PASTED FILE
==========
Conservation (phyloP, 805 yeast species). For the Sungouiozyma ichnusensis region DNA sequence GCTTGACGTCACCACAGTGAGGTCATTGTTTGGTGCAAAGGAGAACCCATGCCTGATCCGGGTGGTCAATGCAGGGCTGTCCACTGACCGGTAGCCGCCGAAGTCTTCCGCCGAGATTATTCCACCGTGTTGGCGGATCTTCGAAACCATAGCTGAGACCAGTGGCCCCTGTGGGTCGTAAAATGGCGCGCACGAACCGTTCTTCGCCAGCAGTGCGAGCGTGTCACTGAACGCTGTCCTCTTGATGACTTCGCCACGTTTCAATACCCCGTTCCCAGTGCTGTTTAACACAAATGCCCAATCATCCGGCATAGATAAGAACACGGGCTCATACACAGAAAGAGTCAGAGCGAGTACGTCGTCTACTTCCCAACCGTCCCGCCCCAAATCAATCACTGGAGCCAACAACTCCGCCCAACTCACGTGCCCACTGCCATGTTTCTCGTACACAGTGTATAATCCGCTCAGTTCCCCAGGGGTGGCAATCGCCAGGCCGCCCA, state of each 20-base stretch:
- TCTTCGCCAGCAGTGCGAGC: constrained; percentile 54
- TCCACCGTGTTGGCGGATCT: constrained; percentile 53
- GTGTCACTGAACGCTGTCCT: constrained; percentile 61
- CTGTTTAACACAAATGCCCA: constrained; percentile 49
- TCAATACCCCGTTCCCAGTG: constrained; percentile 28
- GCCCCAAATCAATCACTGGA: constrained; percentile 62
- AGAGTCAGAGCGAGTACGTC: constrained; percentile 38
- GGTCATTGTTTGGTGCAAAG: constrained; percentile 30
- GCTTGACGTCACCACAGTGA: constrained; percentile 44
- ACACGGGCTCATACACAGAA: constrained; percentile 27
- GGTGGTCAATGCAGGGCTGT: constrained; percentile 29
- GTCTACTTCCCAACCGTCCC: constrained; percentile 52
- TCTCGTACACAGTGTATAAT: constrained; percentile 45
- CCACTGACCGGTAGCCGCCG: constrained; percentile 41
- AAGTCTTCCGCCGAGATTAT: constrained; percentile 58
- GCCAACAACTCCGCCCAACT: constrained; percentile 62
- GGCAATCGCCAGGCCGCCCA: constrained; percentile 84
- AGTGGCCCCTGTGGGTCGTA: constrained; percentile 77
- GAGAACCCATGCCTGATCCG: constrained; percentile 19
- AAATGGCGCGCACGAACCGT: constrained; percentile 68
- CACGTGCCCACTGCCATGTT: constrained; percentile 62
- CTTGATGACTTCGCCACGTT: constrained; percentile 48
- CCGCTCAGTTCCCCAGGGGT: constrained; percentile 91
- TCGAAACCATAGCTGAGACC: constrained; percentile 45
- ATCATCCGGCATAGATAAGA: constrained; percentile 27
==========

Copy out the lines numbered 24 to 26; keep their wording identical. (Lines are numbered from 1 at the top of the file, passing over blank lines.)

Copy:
- CCGCTCAGTTCCCCAGGGGT: constrained; percentile 91
- TCGAAACCATAGCTGAGACC: constrained; percentile 45
- ATCATCCGGCATAGATAAGA: constrained; percentile 27